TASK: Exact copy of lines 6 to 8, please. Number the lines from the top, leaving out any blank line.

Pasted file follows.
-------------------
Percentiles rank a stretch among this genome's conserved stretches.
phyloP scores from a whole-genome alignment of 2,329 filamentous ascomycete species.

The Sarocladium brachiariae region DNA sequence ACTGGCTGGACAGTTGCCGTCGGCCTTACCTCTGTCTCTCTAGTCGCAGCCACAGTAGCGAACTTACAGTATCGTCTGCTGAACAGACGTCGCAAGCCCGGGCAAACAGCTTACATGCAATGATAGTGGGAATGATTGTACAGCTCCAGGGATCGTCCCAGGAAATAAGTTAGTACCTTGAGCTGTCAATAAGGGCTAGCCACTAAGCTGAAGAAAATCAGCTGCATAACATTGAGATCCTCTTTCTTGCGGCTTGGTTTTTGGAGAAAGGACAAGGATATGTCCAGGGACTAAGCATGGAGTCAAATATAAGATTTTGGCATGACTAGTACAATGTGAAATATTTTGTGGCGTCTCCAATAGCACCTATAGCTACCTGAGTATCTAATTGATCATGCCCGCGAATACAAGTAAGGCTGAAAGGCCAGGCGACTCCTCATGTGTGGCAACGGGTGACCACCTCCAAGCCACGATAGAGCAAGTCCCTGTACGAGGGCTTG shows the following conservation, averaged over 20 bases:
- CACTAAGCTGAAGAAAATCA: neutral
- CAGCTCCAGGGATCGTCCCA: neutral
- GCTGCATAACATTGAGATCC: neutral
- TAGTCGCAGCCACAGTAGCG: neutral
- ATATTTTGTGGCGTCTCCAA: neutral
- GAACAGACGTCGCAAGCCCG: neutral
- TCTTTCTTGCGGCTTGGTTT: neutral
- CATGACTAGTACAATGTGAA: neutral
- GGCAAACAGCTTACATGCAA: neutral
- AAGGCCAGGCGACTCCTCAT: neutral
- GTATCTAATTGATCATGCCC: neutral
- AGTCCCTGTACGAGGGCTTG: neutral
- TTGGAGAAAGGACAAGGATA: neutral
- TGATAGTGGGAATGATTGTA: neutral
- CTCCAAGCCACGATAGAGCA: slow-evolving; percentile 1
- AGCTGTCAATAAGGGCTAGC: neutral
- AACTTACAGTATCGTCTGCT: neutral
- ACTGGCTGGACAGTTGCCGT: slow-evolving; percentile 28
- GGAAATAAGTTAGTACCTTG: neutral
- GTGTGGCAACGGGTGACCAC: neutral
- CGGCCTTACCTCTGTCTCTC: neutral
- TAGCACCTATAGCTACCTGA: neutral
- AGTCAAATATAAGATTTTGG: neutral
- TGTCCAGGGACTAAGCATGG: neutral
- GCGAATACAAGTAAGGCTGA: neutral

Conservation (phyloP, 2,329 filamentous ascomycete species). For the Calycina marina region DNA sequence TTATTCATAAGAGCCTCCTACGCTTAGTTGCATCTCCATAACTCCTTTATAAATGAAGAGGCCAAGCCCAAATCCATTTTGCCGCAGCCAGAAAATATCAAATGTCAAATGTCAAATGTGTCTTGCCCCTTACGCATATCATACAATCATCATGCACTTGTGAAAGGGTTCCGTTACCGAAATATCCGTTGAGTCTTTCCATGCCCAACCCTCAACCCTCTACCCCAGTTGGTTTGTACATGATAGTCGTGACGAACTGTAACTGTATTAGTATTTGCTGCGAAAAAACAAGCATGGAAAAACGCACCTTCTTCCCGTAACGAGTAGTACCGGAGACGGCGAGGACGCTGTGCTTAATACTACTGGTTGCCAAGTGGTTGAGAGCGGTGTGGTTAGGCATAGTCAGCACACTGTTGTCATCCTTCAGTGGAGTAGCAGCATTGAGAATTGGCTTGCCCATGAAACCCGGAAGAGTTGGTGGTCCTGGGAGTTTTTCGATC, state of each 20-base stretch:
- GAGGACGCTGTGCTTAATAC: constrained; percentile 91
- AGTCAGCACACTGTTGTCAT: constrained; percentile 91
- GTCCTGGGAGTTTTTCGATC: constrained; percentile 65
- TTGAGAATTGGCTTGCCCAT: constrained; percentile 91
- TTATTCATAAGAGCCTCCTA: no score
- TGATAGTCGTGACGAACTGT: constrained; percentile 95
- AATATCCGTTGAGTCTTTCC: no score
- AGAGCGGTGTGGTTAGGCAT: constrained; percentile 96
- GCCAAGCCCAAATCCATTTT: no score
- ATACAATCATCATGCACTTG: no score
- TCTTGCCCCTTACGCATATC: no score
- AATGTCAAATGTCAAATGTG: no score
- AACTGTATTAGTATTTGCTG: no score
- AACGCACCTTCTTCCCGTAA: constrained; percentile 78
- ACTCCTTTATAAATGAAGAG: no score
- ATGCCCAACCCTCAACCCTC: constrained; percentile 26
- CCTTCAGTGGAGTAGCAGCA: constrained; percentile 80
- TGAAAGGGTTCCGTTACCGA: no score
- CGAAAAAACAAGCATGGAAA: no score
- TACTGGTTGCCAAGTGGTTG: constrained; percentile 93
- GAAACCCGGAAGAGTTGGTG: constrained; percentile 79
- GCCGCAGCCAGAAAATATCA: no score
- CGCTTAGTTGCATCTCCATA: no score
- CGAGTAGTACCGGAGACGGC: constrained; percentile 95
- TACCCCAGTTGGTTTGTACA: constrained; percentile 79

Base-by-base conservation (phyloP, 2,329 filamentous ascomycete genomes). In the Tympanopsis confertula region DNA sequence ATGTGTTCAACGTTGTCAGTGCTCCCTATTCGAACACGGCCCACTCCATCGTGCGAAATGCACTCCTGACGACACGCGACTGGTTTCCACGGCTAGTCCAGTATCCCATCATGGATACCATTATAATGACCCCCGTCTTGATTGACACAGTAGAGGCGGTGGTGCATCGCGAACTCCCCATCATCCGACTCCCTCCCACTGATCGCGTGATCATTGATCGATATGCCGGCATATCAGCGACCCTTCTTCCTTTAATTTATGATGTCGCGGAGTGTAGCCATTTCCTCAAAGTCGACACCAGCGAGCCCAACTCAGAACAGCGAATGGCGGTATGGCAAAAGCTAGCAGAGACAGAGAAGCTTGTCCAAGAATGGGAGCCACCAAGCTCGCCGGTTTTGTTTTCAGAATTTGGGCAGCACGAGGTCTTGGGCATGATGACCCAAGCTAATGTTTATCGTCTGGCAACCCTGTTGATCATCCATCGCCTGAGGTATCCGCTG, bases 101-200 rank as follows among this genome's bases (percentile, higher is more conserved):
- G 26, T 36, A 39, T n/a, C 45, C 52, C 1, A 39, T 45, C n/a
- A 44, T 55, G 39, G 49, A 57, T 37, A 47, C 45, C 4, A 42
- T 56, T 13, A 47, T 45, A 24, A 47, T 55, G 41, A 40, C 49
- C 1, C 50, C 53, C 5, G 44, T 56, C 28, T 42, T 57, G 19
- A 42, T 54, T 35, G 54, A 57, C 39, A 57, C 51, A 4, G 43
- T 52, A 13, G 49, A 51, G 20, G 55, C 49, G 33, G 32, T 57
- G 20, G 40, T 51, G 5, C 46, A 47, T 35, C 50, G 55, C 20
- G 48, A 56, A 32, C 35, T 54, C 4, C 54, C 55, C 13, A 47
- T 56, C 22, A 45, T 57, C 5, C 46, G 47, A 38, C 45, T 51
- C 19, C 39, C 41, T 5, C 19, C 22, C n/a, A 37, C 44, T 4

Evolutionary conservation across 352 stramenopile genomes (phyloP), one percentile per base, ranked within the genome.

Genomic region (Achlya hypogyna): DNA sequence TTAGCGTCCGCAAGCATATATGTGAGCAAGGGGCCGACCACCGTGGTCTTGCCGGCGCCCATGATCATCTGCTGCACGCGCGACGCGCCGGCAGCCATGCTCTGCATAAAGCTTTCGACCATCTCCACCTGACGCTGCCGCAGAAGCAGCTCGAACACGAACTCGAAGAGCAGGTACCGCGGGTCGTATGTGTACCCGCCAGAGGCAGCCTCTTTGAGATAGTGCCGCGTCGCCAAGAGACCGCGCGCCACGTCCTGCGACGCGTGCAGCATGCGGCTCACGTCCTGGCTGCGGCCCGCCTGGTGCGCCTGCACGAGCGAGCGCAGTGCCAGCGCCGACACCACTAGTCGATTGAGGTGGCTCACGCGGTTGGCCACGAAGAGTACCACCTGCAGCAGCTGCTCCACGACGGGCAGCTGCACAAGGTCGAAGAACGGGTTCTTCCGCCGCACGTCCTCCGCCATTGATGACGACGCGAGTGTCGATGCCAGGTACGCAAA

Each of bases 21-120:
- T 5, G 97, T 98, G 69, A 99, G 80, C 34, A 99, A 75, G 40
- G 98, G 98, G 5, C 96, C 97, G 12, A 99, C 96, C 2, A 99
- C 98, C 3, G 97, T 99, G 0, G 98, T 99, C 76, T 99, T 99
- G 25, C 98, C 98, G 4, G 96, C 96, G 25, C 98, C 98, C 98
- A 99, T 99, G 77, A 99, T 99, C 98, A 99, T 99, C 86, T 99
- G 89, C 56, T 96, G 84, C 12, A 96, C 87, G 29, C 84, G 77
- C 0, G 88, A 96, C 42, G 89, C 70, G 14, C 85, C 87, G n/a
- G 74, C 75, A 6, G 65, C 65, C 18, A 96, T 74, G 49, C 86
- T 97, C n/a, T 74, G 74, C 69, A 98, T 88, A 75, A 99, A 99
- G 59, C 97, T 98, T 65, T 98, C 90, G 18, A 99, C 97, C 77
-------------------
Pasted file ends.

- GCTGCATAACATTGAGATCC: neutral
- TAGTCGCAGCCACAGTAGCG: neutral
- ATATTTTGTGGCGTCTCCAA: neutral